Mar 232021

Eleanor Cameron (born Winnipeg, Canada, 1912; died Monterey, California, October 11, 1996) wrote about twenty books for children. She is most known for The Wonderful Flight to the Mushroom Planet. Children can learn more at: Eleanor Cameron.

Fannie Merritt Farmer (born Boston, Massachusetts, 1857; died Boston, Massachusetts, January 15, 1915) was a cooking expert. She standardized measurements so that cooking became much easier. She also wrote the Boston Cooking School Cookbook. This book, now known as The Fannie Farmer Cookbook, and its revisions have sold approximately four million copies. Children can view her recipes at: Cookbook. Children can learn more about her at: Fannie Merritt Farmer.

Wernher von Braun (born Wirsitz, Germany, 1912; died Alexandria, Virginia, June 16, 1977) headed teams that developed space rockets.

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Mar 242021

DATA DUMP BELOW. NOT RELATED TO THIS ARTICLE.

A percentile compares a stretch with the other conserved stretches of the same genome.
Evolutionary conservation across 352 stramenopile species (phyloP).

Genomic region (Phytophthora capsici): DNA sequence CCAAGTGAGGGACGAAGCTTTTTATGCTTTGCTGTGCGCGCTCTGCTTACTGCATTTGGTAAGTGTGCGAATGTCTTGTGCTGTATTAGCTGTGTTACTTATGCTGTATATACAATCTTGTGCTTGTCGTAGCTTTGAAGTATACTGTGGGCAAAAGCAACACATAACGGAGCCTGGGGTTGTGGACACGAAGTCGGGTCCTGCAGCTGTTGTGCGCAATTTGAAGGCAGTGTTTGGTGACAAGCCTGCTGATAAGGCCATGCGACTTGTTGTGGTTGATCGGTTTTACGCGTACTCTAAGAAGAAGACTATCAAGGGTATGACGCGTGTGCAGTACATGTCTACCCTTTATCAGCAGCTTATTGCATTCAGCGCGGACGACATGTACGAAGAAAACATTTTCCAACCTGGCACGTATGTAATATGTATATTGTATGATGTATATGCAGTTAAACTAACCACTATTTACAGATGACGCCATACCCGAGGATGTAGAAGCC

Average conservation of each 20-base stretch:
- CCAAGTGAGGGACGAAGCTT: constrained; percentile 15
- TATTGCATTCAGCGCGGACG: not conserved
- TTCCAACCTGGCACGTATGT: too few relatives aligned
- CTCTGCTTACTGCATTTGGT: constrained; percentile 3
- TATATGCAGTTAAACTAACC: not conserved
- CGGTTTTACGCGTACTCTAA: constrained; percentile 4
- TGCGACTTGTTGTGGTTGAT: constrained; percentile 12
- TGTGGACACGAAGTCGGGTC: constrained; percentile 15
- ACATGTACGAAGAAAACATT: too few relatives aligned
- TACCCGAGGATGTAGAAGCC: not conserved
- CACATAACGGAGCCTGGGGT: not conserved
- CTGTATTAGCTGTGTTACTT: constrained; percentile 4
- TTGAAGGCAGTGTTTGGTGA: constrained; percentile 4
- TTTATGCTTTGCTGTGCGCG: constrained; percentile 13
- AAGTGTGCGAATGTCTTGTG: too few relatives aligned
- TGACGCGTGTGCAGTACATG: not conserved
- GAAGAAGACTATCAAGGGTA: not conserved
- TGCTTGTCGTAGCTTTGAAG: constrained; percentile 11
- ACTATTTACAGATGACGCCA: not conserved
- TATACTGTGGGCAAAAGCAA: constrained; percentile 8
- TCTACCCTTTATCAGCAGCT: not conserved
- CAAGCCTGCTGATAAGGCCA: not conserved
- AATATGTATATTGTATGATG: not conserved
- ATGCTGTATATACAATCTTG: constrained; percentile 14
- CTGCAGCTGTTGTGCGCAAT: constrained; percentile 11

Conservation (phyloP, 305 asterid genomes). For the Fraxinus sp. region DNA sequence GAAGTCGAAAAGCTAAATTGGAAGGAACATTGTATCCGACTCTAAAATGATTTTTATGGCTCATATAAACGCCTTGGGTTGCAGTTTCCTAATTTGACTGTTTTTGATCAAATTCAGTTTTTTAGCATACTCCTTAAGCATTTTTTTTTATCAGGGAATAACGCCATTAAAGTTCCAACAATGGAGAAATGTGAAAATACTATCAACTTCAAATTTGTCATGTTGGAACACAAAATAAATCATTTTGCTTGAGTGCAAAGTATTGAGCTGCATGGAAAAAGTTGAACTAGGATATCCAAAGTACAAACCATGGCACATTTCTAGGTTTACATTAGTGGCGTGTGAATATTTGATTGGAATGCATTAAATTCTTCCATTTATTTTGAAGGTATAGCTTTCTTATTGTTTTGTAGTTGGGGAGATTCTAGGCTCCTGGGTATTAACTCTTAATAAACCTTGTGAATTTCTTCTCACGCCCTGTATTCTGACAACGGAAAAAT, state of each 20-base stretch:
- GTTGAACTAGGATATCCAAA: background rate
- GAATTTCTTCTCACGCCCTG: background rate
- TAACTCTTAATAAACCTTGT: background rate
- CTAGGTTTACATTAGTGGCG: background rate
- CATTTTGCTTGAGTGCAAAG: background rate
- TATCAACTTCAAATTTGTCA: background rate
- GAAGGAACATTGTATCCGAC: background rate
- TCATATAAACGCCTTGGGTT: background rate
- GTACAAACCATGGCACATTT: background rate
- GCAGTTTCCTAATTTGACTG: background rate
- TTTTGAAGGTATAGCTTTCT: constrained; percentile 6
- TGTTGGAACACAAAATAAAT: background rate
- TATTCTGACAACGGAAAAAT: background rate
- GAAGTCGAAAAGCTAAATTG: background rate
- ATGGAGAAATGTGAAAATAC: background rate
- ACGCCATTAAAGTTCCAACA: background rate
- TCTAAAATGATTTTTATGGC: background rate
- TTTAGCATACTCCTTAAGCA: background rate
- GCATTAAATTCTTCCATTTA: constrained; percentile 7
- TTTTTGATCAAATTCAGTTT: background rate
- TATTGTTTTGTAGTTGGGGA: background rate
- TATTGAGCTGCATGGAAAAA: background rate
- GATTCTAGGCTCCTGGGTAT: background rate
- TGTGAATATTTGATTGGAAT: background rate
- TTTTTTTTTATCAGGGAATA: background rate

Bill Cleaver (born Hugo, Oklahoma, 1920; died 1981) and his wife Vera wrote sixteen books for children. Their books include Ellen Grae and Where the Lilies Bloom. Children can learn more at: Bill Cleaver.

Lawrence Ferlinghetti (born Yonkers, New York, 1919; died San Francisco, California, February 22, 2021) was a poet, artist, and social activist. Children can read some of his work at: Ferlinghetti Poetry.

Harry Houdini

Harry Houdini (born Budapest, Hungary, 1874; died Detroit, Michigan, October 31, 1926) was a magician and escape artist. Children could read Harry Houdini for Kids: His Life and Adventures with 21 Magic Tricks and Illusions by Laurie Carlson.

Rufus King (born Scarborough, Maine, 1755; died New York, New York, April 19, 1827) represented Massachusetts at the Constitutional Convention. He tried to write into the Constitution a section forbidding slavery. Later he became one of New York’s U.S. senators.